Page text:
The nuances of birth and worth…
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Much though I love Pride and Prejudice, and although Lizzie will always be my favourite Austen character, for me Sense and Sensibility is the better of the two books overall. That’s not to say it’s more enjoyable – P&P definitely wins out on both humour and romance. But in Sense and Sensibility, I feel Austen paints a more realistic picture of the lives of the ‘gentry’ of her period, and in this book we see much more clearly the constraints placed on young men, as well as on the women. The main thrust of the book is on the contrast of personality between the reserved and sensible Elinor and the frenetic romanticism of Marianne, but for me the more interesting element is what the book tells us about Austen’s late 18th/early 19th century society.
The book starts with a similar premise to P&P; the Dashwood family, all girls, find themselves forced to leave their home and reduced to genteel poverty when, on the death of their father, his house and estate pass down through the male line to the girls’ half-brother, John. There is, of course, no possibility that the girls could work, so they must survive on the little income they have, and look to kindly relatives (all male) to assist them. The only other alternative is to achieve a good match.
But in S&S, we also see the other side of the coin – Edward (Elinor Dashwood’s love interest) is an eldest son and as such has been brought up to be ornamental (which he’s not very good at) and useless (a skill he has pretty much mastered). And so his life is not his own – he must marry to please his mother or risk losing the wealth he has grown up to expect. But as a wealthy young man of a good family, he is considered a good match, despite this combination of uselessness and spinelessness. (Edward’s eventual ‘heroism’ was forced on him, so he deserves no praise for it.) Then we have Sir John Middleton: a kindly and generous man, distant relative of Mrs Dashwood, who offers the family not just a cottage on his estate, but also his friendship and concern for their future (i.e., marriage prospects). And how do the Dashwoods repay him? By looking down on his taste and manners, and the vulgarity of his relations by marriage. The nuances of a multi-tiered class-ridden society, where every tier is jealous of the one above while despising those below, are already becoming clear.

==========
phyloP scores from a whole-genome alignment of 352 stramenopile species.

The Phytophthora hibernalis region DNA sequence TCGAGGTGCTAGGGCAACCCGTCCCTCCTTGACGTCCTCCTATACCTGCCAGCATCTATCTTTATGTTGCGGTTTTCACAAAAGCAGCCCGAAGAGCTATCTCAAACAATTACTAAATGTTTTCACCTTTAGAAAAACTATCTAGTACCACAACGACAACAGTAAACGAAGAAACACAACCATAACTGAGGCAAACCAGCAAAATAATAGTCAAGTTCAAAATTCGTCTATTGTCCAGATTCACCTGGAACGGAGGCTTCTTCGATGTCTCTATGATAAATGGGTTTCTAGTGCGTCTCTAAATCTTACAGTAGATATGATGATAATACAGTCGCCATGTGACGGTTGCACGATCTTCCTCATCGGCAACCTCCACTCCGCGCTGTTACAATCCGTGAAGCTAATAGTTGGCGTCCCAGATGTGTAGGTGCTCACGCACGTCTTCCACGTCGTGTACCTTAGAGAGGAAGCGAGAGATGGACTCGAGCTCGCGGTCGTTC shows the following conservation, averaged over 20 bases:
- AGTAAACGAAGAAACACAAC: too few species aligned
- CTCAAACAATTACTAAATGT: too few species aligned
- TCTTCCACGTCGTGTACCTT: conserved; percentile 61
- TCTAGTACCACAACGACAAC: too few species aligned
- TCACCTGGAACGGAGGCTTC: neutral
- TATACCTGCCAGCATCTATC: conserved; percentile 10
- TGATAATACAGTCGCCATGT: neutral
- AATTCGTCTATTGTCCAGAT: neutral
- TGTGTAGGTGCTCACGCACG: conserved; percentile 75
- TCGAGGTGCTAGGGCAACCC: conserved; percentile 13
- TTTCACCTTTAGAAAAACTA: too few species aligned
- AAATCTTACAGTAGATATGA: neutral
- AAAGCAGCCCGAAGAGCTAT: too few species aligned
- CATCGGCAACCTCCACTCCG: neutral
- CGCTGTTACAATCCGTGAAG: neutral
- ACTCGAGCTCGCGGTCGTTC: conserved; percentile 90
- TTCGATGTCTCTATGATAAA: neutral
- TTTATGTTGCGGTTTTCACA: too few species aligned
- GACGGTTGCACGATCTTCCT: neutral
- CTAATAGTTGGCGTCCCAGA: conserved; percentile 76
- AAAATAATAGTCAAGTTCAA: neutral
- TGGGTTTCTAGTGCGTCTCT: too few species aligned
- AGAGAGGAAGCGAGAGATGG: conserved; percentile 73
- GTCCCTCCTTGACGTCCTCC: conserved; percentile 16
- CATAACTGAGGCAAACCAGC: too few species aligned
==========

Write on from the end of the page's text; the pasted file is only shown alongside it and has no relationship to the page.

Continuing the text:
There are things I don’t like about S&S, but these too tend to shed light on the same class divides and gender roles. Lucy Steele is a much-maligned young lady, in my opinion. Why shouldn’t she have become betrothed to Edward? Should she really have said ‘No, no, I am too vulgar to marry such a sophisticated (and rich) young man’? What was it they all despised her for, except her birth and lack of education – two things she could not control? Why is Edward considered noble for sticking to an engagement he entered into willingly, while Lucy is reviled for not freeing him from it? Is Mrs Dashwood’s desire to marry her daughters to rich, or at least well-established, men any different to Lucy’s desire to escape her relative poverty through rich connections? And since everyone despises her anyway, why shouldn’t she act as she does at the end? I’m always rather glad that things work out for Lucy – she reminds me a little of a less entertaining, but more successful, Becky Sharp.
And then there’s Colonel Brandon – and of course I love him. But I can’t help feeling a little queasy that he fixes his passions on a seventeen-year-old girl barely out of the schoolroom and clearly immature. But he’s a rich landowner, and so again seen as a good match, and although Marianne makes it clear from the outset that she sees him as an old man, her entire family encourage her to think of him as a potential suitor. Would they have had he been poor, or even just comfortably off? Lastly Willoughby (the hottest boy in the county, according to the blurb for the Joanna Trollope remake) – a rake, yes, but does what he does because he can’t face disinheritance and, despite ruining one young woman and breaking another’s heart, gains back his place in respectable society within a very short space of time, by making a good though loveless match.
Not as sparkling as P&P, but with much more depth, Sense and Sensibility shows more clearly how this society operated through family alliances and marriage, with the young people of both sexes expected to conform to the wishes of their elders. While Lizzie and Jane are whisked off at the end, Mills & Boon style, to great houses and handsome men, the matches made by Elinor and Marianne are less glitzy but probably more realistic. Both books are great in their own right, but together they give a much fuller picture of the nuances of this complex society, where money and birth determined status and worth in an ever-fluctuating pattern.